No, it’s not the loonies, it’s balloons! In rural areas in Africa, internet service is still somewhat of a rarity, leaving many Africans disadvantaged. According to a 2019 report, only 28 percent of Africa’s 1.3 billion people have internet access. A new partnership between Google and Telkom Kenya is seeking to change that. Using a fleet of balloons, Project Loon will provide 4G LTE service over 50,000 square kilometers across central and western Kenya.
With plans to expand to cover more areas down the line, the project will start with 35 balloons floating 20 kilometers above the ground. This isn’t the first foray into balloon-powered internet by Project Loon. The balloons were previously successfully deployed in Puerto Rice after Hurricane Maria caused mobile network outages. While the Kenyan project has been in the works for a while now, the timeline was accelerated due to the Coronavirus pandemic and the global need for online connectivity.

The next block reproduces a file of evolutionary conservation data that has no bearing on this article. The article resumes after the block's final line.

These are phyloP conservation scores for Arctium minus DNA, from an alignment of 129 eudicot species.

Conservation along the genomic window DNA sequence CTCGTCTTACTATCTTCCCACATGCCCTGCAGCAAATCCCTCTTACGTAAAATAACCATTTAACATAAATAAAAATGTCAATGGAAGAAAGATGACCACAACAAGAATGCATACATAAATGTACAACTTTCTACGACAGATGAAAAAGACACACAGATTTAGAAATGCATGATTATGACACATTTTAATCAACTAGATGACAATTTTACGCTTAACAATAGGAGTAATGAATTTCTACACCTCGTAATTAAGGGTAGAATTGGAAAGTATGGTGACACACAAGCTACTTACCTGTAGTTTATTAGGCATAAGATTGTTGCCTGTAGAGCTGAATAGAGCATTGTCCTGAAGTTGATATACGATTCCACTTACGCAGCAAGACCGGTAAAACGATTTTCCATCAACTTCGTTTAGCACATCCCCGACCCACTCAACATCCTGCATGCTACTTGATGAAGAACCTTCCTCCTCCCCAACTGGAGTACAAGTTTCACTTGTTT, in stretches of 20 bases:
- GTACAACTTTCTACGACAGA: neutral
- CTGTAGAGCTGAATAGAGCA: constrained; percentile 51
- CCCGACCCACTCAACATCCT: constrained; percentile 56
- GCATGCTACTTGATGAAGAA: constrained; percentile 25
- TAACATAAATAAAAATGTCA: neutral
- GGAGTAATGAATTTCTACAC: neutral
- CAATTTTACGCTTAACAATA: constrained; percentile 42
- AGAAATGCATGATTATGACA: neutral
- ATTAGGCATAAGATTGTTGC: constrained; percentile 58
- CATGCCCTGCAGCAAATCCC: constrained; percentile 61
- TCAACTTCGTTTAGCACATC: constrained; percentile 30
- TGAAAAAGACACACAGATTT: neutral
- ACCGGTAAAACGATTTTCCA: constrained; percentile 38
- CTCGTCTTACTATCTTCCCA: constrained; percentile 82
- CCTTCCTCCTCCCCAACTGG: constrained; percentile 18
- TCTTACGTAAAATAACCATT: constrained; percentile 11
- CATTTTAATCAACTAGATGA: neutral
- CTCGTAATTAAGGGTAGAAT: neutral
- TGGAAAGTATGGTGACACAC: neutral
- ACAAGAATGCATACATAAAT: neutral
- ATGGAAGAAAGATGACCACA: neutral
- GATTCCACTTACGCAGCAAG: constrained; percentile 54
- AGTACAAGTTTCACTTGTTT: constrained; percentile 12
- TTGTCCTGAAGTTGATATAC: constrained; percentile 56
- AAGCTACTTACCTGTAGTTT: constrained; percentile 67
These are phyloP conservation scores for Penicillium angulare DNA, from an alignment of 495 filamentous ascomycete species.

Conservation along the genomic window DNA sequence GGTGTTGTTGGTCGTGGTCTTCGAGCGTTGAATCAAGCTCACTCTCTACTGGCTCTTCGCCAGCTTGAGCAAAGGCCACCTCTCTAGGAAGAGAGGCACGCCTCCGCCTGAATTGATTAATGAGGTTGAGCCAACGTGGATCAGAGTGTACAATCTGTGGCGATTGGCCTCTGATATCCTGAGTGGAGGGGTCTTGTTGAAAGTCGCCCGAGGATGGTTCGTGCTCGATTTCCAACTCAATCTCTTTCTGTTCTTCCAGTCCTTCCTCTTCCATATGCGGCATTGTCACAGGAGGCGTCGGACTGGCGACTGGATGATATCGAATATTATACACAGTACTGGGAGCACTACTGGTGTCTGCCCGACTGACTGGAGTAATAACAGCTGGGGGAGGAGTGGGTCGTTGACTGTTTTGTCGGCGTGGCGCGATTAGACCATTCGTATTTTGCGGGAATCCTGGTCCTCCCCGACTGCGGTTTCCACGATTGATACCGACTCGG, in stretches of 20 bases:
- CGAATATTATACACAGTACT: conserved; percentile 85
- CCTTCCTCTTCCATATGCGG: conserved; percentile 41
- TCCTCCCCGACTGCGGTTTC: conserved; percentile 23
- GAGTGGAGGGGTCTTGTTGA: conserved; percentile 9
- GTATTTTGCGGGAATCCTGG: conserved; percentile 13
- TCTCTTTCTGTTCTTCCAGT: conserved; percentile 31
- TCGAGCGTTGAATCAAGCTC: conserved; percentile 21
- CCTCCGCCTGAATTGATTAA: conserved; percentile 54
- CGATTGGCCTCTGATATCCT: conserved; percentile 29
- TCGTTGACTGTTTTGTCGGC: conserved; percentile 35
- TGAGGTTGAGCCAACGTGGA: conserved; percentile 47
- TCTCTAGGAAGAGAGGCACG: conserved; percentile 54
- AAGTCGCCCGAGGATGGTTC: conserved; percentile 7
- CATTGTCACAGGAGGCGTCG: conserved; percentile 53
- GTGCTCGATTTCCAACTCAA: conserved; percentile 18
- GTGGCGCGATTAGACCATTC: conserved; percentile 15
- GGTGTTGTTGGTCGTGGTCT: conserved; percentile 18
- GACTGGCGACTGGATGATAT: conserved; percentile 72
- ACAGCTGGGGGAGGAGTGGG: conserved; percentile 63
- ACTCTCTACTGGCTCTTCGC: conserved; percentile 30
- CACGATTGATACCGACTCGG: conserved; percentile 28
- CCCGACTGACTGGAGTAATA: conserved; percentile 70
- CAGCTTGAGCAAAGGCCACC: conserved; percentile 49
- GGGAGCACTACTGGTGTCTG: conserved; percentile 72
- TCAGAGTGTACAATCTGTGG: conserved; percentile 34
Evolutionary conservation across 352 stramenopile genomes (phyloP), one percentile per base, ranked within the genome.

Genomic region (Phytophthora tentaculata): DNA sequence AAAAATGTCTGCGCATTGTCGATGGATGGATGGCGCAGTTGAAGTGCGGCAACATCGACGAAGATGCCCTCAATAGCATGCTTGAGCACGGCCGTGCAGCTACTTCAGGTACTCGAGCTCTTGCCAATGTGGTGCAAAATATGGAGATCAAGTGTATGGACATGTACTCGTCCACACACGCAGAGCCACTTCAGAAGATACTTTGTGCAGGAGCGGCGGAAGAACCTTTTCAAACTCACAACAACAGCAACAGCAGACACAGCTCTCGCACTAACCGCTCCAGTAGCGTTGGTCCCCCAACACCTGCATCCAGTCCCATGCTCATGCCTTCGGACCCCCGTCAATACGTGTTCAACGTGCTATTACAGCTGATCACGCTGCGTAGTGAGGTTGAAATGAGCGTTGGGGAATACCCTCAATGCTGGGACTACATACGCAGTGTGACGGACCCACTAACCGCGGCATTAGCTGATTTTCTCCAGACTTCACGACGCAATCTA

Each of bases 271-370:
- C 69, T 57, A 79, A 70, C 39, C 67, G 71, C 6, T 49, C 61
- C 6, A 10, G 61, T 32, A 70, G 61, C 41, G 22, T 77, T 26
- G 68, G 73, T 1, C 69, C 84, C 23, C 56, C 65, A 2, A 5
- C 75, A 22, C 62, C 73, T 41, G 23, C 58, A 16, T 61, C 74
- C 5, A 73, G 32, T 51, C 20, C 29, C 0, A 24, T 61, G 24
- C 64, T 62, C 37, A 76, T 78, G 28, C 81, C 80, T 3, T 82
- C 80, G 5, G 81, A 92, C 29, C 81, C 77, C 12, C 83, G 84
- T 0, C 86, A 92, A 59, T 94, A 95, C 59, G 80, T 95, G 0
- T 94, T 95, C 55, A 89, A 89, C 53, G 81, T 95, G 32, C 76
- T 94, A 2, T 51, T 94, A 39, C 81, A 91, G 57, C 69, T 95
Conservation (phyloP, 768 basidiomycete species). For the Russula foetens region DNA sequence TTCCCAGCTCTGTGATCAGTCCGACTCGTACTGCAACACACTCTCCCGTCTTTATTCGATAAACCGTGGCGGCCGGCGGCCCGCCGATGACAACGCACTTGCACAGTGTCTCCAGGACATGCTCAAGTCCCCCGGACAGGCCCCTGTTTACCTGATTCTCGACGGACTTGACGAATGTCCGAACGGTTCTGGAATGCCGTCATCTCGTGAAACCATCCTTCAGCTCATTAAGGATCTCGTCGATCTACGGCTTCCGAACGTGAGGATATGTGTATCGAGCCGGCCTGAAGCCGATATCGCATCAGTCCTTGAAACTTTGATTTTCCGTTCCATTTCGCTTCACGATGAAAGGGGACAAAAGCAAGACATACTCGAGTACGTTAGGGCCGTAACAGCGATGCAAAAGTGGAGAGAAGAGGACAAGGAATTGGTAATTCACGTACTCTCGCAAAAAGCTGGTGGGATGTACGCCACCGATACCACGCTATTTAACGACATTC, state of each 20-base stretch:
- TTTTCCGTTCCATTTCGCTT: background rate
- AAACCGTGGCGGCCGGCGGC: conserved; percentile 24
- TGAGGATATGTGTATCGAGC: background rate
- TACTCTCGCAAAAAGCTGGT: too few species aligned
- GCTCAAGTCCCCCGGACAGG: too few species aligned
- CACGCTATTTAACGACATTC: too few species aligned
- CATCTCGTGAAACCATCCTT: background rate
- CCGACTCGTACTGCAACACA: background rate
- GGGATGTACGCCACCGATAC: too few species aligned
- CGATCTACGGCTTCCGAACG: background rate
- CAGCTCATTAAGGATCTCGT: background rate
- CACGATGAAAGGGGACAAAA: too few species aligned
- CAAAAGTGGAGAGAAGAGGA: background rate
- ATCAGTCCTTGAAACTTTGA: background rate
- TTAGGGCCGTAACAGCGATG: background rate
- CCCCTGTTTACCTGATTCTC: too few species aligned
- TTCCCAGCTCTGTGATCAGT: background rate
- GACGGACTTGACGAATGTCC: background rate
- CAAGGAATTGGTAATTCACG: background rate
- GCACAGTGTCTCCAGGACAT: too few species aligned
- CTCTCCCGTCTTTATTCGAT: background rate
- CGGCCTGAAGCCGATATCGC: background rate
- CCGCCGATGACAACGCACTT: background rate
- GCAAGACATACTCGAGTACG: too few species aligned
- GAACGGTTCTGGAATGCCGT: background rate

Kenyan President Uhuru Kenyatta said in March that the project would “enable Kenya to retain her competitive advantage” in innovation and IT while allowing Kenyans to work and study from home during the health crisis. While the project has been widely lauded, some argue that people in poorer areas of Kenya aren’t able to afford the phones necessary to use the 4G service.
Kenya is something of an unusual choice for Project Loon, mainly because Kenya is already more connected than many other parts of Africa, with 39 million out of 48 million already having internet access. Google explains that Kenya is known for being innovative and was very open to adopting this new technology, making them a good place to start. In addition to the partnership with Telkom Kenya, Google will also be partnering with Vodacom to provide internet to Mozambique.
So how exactly do balloons provide internet service? Floating high above the commercial airspace, the balloons ride around on stratospheric winds in a constant state of motion. The balloons offer both direct internet connectivity in a similar way to a satellite and serve as a sort of connector to enhance and expand the ground network. Perhaps the biggest advantage to the Project Loon balloons is their affordability. It’s certainly a more cost-effective option than erecting cell towers or laying cable.